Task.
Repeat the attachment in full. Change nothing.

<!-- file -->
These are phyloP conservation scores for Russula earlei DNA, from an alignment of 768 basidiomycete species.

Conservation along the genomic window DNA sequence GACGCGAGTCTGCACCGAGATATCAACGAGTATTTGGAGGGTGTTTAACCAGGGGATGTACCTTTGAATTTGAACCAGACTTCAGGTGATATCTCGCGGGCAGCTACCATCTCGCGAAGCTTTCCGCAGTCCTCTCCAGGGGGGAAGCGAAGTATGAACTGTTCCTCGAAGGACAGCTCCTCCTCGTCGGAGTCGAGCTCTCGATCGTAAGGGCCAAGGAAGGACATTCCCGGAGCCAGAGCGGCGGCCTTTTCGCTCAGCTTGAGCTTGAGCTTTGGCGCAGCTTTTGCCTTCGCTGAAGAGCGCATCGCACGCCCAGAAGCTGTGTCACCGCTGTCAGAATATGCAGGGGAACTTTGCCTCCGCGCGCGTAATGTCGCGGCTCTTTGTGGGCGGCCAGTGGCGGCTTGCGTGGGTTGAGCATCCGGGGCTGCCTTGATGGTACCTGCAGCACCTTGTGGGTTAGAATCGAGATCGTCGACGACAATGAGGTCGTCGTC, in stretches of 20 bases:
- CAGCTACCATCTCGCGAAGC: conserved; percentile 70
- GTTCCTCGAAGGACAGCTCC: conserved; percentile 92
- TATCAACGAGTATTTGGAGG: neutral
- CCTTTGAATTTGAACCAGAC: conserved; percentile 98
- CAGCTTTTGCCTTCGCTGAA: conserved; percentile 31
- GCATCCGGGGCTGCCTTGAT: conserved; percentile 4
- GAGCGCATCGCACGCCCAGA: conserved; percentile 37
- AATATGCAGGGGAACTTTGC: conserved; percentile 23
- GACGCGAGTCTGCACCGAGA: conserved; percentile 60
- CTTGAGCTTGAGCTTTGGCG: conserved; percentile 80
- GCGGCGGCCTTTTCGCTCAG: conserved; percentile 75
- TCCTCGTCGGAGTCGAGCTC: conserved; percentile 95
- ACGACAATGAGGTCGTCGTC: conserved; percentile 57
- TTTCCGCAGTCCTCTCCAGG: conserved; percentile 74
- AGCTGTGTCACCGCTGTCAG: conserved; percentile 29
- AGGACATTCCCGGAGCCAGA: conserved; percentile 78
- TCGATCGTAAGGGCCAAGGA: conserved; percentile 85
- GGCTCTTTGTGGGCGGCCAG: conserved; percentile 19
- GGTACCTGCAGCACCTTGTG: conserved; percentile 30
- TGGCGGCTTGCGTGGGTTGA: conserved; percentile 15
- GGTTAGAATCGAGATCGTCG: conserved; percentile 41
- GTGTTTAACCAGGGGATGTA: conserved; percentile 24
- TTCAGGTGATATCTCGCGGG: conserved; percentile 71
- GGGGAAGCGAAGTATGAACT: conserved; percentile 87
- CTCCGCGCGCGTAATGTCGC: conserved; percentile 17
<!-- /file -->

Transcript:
These are phyloP conservation scores for Russula earlei DNA, from an alignment of 768 basidiomycete species.

Conservation along the genomic window DNA sequence GACGCGAGTCTGCACCGAGATATCAACGAGTATTTGGAGGGTGTTTAACCAGGGGATGTACCTTTGAATTTGAACCAGACTTCAGGTGATATCTCGCGGGCAGCTACCATCTCGCGAAGCTTTCCGCAGTCCTCTCCAGGGGGGAAGCGAAGTATGAACTGTTCCTCGAAGGACAGCTCCTCCTCGTCGGAGTCGAGCTCTCGATCGTAAGGGCCAAGGAAGGACATTCCCGGAGCCAGAGCGGCGGCCTTTTCGCTCAGCTTGAGCTTGAGCTTTGGCGCAGCTTTTGCCTTCGCTGAAGAGCGCATCGCACGCCCAGAAGCTGTGTCACCGCTGTCAGAATATGCAGGGGAACTTTGCCTCCGCGCGCGTAATGTCGCGGCTCTTTGTGGGCGGCCAGTGGCGGCTTGCGTGGGTTGAGCATCCGGGGCTGCCTTGATGGTACCTGCAGCACCTTGTGGGTTAGAATCGAGATCGTCGACGACAATGAGGTCGTCGTC, in stretches of 20 bases:
- CAGCTACCATCTCGCGAAGC: conserved; percentile 70
- GTTCCTCGAAGGACAGCTCC: conserved; percentile 92
- TATCAACGAGTATTTGGAGG: neutral
- CCTTTGAATTTGAACCAGAC: conserved; percentile 98
- CAGCTTTTGCCTTCGCTGAA: conserved; percentile 31
- GCATCCGGGGCTGCCTTGAT: conserved; percentile 4
- GAGCGCATCGCACGCCCAGA: conserved; percentile 37
- AATATGCAGGGGAACTTTGC: conserved; percentile 23
- GACGCGAGTCTGCACCGAGA: conserved; percentile 60
- CTTGAGCTTGAGCTTTGGCG: conserved; percentile 80
- GCGGCGGCCTTTTCGCTCAG: conserved; percentile 75
- TCCTCGTCGGAGTCGAGCTC: conserved; percentile 95
- ACGACAATGAGGTCGTCGTC: conserved; percentile 57
- TTTCCGCAGTCCTCTCCAGG: conserved; percentile 74
- AGCTGTGTCACCGCTGTCAG: conserved; percentile 29
- AGGACATTCCCGGAGCCAGA: conserved; percentile 78
- TCGATCGTAAGGGCCAAGGA: conserved; percentile 85
- GGCTCTTTGTGGGCGGCCAG: conserved; percentile 19
- GGTACCTGCAGCACCTTGTG: conserved; percentile 30
- TGGCGGCTTGCGTGGGTTGA: conserved; percentile 15
- GGTTAGAATCGAGATCGTCG: conserved; percentile 41
- GTGTTTAACCAGGGGATGTA: conserved; percentile 24
- TTCAGGTGATATCTCGCGGG: conserved; percentile 71
- GGGGAAGCGAAGTATGAACT: conserved; percentile 87
- CTCCGCGCGCGTAATGTCGC: conserved; percentile 17